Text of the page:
EpiPen controversy doesn’t seem to end. US Sen. Chuck Grassley said on Wednesday that Mylan has cost $1.27 billion to American taxpayers. EpiPen, the anti-allergy device, has been in the middle of a controversy since prices were increase unabashedly by the company. In October last year, the company had agreed to pay $465 million to the government for claim settlement. The new amount is three times as high as the previous settlement.
Senator Raises Concerns
Grassley, the Republican senator from Iowa, chairs the Senate Judiciary Committee. He said, “The fact that the EpiPen overpayment is so much more than anyone discussed public should worry every taxpayer.”
EpiPen overcharges had raised concerns around the country as prices rose exponentially within a short span of time. This drug could be lifesaving and has been marketed as a generic drug. Such marketing helped Mylan is the Medicaid drug rebate program as brand-name drugs have to pay higher rebates.
Grassley mentioned that the disparities between the charges came across as the Office of Inspector General of the Department of Health and Human Services asked officials about overcharges. This led to a large gap between the company’s settlement quote and the amount it overcharged the users.
Per official’s, life-saving drug should have been counted as a brand-name product instead of a generic product in the Medicaid program.
Mylan Avoided the Problem for Long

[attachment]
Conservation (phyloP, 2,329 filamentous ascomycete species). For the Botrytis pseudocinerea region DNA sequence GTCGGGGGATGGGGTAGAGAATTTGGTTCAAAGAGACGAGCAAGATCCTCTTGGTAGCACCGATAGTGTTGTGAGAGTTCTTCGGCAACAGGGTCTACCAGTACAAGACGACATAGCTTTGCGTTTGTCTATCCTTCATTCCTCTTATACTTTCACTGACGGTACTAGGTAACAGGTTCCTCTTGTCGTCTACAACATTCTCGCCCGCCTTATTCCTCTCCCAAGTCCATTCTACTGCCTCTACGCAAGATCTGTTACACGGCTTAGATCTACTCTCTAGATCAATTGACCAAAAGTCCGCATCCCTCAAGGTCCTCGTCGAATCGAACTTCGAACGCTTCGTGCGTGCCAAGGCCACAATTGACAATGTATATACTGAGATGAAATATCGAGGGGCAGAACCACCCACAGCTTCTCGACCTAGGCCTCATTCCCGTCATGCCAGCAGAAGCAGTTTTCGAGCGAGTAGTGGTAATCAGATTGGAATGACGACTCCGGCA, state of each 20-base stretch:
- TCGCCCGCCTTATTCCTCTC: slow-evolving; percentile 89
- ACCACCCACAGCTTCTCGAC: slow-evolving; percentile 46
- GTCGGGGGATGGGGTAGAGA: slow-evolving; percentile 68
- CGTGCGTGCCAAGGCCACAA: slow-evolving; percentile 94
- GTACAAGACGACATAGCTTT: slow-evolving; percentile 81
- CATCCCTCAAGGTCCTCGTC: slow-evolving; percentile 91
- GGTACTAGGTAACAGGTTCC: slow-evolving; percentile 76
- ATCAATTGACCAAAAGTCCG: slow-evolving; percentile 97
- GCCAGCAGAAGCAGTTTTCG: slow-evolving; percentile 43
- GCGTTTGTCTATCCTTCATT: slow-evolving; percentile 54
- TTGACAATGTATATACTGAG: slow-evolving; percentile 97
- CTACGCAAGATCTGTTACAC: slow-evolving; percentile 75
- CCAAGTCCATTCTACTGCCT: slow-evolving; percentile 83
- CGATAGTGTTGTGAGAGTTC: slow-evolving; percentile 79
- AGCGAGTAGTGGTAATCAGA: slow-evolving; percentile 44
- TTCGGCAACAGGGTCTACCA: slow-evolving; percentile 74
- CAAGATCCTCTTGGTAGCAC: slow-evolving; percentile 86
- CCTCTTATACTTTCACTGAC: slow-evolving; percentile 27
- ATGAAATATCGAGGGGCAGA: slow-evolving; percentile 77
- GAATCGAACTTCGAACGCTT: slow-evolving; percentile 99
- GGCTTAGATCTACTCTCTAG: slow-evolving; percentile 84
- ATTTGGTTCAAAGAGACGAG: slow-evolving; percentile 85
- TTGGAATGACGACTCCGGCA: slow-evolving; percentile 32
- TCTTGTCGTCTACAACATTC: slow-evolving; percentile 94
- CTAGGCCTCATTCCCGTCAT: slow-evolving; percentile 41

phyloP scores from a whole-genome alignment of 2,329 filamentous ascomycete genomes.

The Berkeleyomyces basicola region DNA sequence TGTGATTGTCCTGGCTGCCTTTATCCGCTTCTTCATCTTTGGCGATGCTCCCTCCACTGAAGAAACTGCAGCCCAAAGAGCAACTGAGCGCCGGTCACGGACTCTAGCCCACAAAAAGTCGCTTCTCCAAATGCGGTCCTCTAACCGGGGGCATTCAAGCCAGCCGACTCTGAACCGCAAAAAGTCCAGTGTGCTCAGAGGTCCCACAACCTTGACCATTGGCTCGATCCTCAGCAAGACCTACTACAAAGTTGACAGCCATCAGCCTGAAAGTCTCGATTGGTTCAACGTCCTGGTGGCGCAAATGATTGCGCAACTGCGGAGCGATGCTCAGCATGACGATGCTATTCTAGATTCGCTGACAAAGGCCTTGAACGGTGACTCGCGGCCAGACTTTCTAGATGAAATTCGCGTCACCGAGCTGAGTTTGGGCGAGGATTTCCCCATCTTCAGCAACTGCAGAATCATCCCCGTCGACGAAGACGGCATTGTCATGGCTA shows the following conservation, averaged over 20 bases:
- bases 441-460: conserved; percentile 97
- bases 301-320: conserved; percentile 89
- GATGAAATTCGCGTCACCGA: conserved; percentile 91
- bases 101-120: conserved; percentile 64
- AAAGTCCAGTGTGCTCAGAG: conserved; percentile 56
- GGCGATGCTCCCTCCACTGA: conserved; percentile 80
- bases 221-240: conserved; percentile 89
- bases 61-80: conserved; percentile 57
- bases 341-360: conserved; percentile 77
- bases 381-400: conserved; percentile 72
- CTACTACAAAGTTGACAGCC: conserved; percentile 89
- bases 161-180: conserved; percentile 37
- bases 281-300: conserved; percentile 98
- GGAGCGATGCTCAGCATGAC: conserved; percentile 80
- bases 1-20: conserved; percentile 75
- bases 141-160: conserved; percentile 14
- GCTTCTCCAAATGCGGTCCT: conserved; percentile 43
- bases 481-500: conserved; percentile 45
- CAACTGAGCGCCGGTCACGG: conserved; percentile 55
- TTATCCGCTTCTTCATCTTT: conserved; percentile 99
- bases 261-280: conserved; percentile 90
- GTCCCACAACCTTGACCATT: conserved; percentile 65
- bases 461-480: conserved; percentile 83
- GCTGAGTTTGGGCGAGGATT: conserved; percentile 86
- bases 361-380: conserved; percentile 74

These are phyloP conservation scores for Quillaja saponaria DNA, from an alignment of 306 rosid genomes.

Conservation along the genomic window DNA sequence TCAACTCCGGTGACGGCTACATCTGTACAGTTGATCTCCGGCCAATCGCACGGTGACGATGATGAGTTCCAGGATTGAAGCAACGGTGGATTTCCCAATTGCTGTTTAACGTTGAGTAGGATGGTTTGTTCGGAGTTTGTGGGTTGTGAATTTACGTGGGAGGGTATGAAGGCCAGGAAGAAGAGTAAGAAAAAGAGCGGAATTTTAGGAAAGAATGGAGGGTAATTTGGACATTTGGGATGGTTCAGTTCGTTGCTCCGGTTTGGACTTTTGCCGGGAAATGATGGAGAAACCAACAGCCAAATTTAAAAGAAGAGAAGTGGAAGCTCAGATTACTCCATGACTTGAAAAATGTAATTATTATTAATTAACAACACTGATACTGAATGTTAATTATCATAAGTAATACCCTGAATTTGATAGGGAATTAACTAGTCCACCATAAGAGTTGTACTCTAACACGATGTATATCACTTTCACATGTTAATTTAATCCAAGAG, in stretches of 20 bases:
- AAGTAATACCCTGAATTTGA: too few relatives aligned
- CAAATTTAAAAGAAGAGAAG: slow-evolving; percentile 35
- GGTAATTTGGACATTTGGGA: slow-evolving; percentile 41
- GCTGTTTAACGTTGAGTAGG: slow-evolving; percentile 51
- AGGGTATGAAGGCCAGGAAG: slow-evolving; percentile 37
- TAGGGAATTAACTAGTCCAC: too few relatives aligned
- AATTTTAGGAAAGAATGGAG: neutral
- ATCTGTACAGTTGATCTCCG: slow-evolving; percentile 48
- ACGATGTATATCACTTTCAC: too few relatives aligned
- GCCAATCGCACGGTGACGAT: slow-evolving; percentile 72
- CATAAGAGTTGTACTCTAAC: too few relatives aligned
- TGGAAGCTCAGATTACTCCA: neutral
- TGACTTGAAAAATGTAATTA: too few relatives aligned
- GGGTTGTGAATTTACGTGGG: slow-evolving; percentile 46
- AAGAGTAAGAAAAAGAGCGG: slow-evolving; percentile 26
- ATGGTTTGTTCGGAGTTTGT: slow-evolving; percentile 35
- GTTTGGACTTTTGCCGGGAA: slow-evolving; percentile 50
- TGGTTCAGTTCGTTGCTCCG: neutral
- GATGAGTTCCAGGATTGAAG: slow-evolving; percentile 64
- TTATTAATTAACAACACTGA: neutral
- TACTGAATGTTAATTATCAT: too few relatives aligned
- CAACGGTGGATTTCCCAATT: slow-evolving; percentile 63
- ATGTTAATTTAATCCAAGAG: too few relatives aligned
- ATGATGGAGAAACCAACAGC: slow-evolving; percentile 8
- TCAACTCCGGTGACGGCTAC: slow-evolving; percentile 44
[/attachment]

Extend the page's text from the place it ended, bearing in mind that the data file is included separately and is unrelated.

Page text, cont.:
Medicare and Medicaid service centers presented data to the judicial committee recently about the discrepancies. It shows that Mylan was aware that its drug has been misclassified in the program. However, the company did nothing about it to enjoy lower rebates. Grassley took a dig at the previous Obama administration for letting the company overcharge taxpayers.
Mylan did not comment much on the situation. A spokesperson said, “We have no comment beyond that we continue to work with the government to finalize the settlement as soon as possible.”
Mylan has faced severe backlash from the public as it raised the price of the EpiPen by 500 percent. The EpiPen now sells for $600. After the company faced public protest, it quickly introduced a generic version of the drug, selling for 50 percent of the EpiPen’s price. It also improved financial assistance.
Earlier, Mylan had denied underpayment of rebates till it finally settled in October 2016. Problems arose again as the company refused to comment on higher rebate payment for EpiPen in April. The company will now have to pay 23.1 percent rebate instead of 13 percent, but has not taken responsibility for the same.